The growth of something new does not mean the death of something old

In the late 80’s/early 90’s the death of the mainframe was predicted because of the new era of  “distributed computing.”  In reality, the new types of systems opened new uses of computing to drive business growth, while the volume of business computing best done on the System z “mainframe” also continued to grow.  IBM recognized this reality and is the leader in business computing servers because it offers leading products across Power System (POWER/Unix), x (x86/Linux) and z (z/OS) system lines.

I believe this new era of data management similarly does not mean the “death of the relational database.”  It is fair to say, however, that it could mean trouble for software providers that ignore this new wave of data management needs, and instead tell customers to fit the new square pegs into their existing round hole.  I can assure you that IBM is not one of those.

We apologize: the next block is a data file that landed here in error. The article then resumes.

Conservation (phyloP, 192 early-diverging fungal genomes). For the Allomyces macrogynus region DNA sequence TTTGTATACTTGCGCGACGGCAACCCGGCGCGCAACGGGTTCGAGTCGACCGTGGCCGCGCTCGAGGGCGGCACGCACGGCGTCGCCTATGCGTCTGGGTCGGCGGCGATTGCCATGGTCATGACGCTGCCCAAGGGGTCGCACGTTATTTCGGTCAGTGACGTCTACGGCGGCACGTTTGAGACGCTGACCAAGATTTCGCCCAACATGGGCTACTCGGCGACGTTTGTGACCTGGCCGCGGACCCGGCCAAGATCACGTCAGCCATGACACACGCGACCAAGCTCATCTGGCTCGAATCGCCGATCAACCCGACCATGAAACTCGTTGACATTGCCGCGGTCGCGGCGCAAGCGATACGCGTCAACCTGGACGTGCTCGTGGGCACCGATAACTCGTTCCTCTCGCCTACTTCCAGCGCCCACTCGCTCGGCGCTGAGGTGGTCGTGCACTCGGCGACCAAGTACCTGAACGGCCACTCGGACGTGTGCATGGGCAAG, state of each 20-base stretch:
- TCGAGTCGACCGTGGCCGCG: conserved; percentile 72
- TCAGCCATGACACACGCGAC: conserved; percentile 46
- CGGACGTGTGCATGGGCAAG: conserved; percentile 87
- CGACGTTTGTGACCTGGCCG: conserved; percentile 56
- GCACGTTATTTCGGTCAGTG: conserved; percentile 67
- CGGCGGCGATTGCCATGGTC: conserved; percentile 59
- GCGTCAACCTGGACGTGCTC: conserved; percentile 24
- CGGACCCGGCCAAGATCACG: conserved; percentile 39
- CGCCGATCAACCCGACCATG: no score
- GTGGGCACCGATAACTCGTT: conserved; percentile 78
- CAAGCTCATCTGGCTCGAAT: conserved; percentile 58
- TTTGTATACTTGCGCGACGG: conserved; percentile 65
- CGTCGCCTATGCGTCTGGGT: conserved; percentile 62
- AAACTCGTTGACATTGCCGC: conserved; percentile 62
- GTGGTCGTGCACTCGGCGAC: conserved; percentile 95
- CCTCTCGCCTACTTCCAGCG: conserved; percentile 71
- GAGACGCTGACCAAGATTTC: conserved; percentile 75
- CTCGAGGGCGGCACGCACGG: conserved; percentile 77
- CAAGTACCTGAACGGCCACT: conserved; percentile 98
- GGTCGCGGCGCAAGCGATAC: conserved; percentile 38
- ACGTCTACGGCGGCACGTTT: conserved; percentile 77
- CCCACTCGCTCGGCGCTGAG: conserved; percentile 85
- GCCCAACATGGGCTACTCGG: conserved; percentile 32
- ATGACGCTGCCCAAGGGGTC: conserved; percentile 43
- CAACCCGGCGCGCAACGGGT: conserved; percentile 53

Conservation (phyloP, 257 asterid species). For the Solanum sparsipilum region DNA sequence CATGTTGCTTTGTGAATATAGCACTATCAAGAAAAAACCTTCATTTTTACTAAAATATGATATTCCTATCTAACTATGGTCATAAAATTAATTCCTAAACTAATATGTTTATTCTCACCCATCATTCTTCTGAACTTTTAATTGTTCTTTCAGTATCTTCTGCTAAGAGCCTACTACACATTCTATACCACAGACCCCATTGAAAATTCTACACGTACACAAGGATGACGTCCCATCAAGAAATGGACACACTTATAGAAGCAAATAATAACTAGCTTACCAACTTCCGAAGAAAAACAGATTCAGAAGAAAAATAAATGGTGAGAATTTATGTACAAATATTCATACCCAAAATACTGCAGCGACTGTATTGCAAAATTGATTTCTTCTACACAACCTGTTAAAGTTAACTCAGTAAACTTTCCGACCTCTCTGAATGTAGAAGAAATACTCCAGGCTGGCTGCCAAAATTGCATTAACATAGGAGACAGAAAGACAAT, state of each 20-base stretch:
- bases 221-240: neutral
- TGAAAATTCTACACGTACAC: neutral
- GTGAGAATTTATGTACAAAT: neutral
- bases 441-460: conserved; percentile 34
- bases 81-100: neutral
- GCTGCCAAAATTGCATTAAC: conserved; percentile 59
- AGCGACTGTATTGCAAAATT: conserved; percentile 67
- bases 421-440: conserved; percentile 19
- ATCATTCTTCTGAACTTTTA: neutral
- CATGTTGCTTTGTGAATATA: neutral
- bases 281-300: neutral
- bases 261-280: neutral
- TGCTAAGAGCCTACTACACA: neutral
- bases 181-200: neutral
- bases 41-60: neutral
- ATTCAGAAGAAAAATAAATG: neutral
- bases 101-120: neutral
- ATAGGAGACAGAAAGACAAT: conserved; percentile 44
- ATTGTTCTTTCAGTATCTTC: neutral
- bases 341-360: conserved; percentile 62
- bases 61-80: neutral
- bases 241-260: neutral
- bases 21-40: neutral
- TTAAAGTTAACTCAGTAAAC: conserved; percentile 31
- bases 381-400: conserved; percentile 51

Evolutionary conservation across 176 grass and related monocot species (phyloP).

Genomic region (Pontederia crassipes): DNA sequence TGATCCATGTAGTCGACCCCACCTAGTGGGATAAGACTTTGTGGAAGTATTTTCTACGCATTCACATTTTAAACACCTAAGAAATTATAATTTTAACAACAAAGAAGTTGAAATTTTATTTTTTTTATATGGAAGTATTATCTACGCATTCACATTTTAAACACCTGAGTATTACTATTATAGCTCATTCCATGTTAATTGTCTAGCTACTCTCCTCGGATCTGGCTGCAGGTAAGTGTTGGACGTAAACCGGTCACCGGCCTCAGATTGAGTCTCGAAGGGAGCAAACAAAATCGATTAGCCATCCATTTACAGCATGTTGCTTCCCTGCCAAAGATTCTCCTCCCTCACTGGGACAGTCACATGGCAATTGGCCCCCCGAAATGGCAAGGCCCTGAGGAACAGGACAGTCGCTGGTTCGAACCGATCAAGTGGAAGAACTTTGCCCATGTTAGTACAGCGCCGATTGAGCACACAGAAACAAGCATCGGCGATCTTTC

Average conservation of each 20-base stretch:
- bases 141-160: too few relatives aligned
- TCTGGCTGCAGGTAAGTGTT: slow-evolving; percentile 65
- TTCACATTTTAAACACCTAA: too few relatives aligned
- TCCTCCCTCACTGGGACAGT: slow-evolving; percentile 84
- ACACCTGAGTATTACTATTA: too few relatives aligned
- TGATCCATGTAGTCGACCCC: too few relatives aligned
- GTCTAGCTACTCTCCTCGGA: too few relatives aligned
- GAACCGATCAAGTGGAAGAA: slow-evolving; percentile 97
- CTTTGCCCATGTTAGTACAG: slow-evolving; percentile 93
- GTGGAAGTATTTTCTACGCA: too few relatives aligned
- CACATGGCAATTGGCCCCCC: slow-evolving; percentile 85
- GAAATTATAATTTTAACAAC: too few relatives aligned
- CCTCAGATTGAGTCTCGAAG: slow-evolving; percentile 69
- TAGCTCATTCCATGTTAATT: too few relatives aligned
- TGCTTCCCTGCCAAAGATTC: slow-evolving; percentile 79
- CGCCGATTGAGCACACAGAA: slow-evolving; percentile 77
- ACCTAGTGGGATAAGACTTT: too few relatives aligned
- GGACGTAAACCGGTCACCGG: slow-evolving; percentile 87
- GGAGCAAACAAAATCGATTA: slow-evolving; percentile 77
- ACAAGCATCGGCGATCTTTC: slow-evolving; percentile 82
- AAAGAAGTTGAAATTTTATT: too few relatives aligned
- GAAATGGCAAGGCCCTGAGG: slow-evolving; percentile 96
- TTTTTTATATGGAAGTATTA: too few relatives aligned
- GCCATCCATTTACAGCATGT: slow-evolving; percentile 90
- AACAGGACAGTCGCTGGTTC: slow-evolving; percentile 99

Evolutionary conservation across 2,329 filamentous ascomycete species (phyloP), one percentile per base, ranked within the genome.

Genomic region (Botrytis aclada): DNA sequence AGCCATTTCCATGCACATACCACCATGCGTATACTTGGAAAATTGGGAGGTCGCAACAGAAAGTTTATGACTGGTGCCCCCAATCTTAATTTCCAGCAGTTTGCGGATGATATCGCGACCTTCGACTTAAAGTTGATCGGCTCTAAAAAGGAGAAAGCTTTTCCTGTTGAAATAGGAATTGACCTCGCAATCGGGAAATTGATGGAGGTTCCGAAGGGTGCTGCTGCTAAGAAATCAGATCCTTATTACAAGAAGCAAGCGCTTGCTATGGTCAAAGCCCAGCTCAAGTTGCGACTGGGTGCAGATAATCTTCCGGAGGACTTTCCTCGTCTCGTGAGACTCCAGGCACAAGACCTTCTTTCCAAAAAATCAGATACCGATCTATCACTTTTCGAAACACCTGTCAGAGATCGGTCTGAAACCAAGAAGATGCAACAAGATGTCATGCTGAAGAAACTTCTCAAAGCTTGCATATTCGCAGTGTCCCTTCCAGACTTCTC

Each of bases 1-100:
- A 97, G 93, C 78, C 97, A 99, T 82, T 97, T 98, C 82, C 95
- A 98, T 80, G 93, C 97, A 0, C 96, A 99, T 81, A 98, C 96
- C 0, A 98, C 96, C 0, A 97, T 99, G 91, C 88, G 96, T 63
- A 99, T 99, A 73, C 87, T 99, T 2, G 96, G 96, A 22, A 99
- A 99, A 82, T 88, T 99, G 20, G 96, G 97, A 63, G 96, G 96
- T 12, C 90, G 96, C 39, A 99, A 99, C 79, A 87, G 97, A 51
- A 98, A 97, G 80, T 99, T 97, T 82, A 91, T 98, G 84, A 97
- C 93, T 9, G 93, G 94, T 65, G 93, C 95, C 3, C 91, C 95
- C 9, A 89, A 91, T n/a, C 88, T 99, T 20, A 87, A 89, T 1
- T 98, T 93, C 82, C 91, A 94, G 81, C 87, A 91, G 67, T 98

January 9, 2012 / berniespang

My Christmas presents from Steve Jobs

I have to offer my thanks to Steve Jobs for my favorite gifts this Christmas.

First, for my new iPhone.  A very exciting change from my 4 year old “other device.”    My hat’s off to Steve and the team at Apple for creating such a great product.

But more importantly, I am thankful for the gift of his biography.  While it was bought and wrapped for me by my daughter, this gift started with Steve’s decision to share his story with all of us while he was able to contribute to it personally.